When Lithuania restored its independence in 1918-1920, several artists produced different versions of the Coat of Arms. Almost all versions included a scabbard, which is not found in earliest speciments. A romanticized version by Antanas Žmuidzinavičius became the most popular. The horse appeared to be flying in the air. The gear was very decorative. For example, the saddle blanket was very long and divided into three parts. There was no uniform or official version of the Coat of Arms. To address popular complaints, in 1929 a special commission was set up to analyze the best 16th century specimens of Vytis to design an official state emblem. Mstislav Dobuzhinsky was the chief artist. The commission worked for 5 years, but their version of the Vytis was not officially confirmed.
The Vytis was the state emblem of the Republic of Lithuania until 1940, when the Republic was annexed by the Soviet Union and all national insignia were outlawed. With the collapse of the Soviet Union, the Vytis, together with the Columns of Gediminas and the national flag, became symbols of the independence movement in Lithuania. In 1988, the Vytis was legalized. On March 11, 1990 Lithuania declared its independence and restored all of its pre-war national symbols, including the Vytis. On March 20, 1990 the Supreme Council of Lithuania approved the description of the State's Coat of Arms and determined the principal regulations for its use. The design was based on Juozas Zikaras design that was used on all litas coins in the interwar period. This was to demonstrate that Lithuania was continuing the traditions of the State that existed between 1918-1940. On September 4, 1991, a new design was approved based on recommendations of a special heraldic committee. It abandoned romantic interwar traditions and went back to the times of the Grand Duchy of Lithuania. It re-established the original colors. However, early coins of centas still bear the old Zikaras' design.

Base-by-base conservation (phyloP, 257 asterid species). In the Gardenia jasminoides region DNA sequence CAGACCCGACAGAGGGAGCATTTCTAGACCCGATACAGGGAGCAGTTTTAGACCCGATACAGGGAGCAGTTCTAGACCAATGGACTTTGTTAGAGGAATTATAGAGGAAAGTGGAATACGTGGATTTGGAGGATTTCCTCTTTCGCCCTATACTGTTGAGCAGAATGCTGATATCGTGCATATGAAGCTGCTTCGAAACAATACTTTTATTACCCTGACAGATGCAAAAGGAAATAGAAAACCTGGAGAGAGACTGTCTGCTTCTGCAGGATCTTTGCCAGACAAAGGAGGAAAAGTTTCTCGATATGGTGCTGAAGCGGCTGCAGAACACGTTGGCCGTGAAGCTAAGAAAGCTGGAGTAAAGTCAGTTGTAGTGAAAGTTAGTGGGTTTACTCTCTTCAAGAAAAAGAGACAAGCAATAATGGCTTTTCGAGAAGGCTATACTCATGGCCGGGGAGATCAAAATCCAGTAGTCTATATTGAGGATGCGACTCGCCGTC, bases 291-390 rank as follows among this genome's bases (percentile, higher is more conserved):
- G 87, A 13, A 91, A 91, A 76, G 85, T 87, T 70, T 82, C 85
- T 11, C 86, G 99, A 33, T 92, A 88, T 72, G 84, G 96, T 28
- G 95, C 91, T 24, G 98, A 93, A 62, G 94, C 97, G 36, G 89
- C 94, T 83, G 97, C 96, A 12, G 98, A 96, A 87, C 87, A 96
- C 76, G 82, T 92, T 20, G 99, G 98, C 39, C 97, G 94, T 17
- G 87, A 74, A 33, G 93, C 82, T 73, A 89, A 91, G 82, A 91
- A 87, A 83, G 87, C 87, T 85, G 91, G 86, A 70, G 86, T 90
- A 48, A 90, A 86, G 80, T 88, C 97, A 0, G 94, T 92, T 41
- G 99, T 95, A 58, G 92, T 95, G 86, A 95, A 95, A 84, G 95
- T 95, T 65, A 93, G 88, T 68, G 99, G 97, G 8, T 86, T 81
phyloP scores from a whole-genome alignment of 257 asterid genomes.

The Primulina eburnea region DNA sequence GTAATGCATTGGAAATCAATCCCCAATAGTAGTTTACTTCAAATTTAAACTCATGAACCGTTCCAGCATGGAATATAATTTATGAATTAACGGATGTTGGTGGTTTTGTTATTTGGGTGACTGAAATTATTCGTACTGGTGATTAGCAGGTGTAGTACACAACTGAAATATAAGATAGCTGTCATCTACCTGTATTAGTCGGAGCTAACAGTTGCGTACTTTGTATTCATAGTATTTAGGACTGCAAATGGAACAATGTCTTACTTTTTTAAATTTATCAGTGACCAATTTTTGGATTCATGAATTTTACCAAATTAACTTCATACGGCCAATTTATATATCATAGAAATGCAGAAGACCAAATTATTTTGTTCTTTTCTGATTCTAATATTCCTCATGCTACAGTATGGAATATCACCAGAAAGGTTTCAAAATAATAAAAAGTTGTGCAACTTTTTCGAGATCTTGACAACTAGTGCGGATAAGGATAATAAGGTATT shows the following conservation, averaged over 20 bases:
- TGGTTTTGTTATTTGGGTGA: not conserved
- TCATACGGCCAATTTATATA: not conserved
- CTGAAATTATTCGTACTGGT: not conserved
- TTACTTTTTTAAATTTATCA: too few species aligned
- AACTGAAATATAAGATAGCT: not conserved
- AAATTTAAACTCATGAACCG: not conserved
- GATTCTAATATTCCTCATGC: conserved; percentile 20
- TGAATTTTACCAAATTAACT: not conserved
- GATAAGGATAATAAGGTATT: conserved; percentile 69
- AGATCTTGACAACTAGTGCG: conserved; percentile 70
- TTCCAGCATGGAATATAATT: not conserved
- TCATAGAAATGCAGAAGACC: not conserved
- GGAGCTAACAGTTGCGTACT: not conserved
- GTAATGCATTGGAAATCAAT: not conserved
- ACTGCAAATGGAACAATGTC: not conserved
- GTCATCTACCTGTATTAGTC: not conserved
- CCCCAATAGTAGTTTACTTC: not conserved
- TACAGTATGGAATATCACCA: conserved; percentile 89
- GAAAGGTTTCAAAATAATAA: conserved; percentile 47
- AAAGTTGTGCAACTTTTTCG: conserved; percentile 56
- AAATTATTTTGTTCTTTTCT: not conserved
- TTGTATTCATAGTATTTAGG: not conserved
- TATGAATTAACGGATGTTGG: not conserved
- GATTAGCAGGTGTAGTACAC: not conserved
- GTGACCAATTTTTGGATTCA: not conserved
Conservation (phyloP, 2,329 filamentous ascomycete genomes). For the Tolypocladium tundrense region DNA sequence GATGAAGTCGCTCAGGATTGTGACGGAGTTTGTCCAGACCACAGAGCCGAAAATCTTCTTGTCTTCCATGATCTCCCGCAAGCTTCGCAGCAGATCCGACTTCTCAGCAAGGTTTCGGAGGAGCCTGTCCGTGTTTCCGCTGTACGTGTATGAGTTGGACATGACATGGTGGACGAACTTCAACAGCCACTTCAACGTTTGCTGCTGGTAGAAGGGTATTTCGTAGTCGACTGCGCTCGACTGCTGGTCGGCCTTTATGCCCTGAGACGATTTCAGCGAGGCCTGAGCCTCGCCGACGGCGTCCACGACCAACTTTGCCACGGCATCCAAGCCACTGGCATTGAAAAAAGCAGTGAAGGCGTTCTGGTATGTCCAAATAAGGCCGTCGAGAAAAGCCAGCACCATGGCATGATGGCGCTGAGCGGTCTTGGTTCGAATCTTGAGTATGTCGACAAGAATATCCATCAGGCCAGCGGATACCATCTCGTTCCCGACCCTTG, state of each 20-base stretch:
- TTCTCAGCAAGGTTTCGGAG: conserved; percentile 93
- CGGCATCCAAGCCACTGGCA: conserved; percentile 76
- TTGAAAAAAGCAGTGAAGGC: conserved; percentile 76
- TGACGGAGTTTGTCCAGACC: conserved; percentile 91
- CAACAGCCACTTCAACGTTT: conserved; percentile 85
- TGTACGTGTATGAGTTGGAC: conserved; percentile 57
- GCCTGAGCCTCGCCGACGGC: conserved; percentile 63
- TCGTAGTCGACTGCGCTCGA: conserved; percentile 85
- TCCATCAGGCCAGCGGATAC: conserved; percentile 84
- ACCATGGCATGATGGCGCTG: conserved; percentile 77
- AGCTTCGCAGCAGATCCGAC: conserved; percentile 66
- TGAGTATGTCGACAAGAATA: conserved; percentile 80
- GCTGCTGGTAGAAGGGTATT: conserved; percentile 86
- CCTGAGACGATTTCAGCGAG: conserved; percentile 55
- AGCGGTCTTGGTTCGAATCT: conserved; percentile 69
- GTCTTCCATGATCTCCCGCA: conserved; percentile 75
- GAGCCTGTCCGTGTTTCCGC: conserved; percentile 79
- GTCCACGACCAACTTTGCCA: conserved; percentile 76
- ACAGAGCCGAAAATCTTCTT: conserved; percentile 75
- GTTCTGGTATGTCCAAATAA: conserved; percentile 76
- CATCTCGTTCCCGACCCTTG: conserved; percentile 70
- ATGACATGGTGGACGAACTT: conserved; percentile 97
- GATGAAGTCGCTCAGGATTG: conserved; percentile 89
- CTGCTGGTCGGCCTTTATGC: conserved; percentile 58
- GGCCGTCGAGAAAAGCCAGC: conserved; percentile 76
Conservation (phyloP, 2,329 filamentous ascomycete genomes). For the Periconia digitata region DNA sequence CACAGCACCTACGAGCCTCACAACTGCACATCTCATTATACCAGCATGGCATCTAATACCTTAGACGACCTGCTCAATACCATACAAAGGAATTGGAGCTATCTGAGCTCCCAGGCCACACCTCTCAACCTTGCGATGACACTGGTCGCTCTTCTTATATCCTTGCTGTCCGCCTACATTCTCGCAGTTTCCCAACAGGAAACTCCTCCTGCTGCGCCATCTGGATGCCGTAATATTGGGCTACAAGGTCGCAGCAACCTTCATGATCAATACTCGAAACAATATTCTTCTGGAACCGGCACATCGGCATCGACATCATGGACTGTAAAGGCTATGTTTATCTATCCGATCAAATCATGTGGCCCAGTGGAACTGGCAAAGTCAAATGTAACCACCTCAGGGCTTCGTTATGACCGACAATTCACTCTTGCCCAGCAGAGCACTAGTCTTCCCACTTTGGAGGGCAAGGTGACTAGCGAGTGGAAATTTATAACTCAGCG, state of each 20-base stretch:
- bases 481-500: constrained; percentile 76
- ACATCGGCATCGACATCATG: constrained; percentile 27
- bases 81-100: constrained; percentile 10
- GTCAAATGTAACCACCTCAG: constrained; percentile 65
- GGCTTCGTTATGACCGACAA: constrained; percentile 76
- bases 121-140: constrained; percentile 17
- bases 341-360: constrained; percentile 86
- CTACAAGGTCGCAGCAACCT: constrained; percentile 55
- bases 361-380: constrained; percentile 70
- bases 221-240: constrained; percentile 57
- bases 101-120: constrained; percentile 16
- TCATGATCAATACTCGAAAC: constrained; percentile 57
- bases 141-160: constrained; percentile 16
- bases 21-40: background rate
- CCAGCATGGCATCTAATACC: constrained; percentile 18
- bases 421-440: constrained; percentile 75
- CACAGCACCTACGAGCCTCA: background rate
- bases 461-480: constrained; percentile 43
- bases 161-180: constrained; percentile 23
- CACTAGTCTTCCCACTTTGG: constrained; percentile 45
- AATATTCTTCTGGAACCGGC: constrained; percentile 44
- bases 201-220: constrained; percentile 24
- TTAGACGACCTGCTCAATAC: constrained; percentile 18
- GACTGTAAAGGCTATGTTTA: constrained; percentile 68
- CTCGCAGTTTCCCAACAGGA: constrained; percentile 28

In 2004, the Seimas confirmed the new national symbol and the historical flag of Lithuania. It depicts the Coat of Arms on a rectangular red fabric. It did not replace the tri-color national flag of Lithuania. It is used only by official institutions for special occasions and anniversaries. It is currently proposed that a larger version of the Coat of Arms should be adopted. It would have a line from Tautiška giesmė, the national anthem of Lithuania, "Vienybė težydi" (Let Unity Flourish).
The former coat of arms of Belarus - last used 1991 1995 - was very similar to the Vytis, with one difference only - the cross on the shield was a patriarchal cross with arms of uneven length. This symbol is known as the Pahonia.
The Pahonia was used as an official Belarus coat of arms on several occasions, with the first being used from 1366 as the coat of arms of the Grand Duchy of Lithuania as the personal arms of Algirdas, the Grand Duke of Lithuania. The arms continued to be used until Belarus and Lithuania was annexed by the Russian Empire in 1795, though the arms was incorporated into the Imperial coat of arms.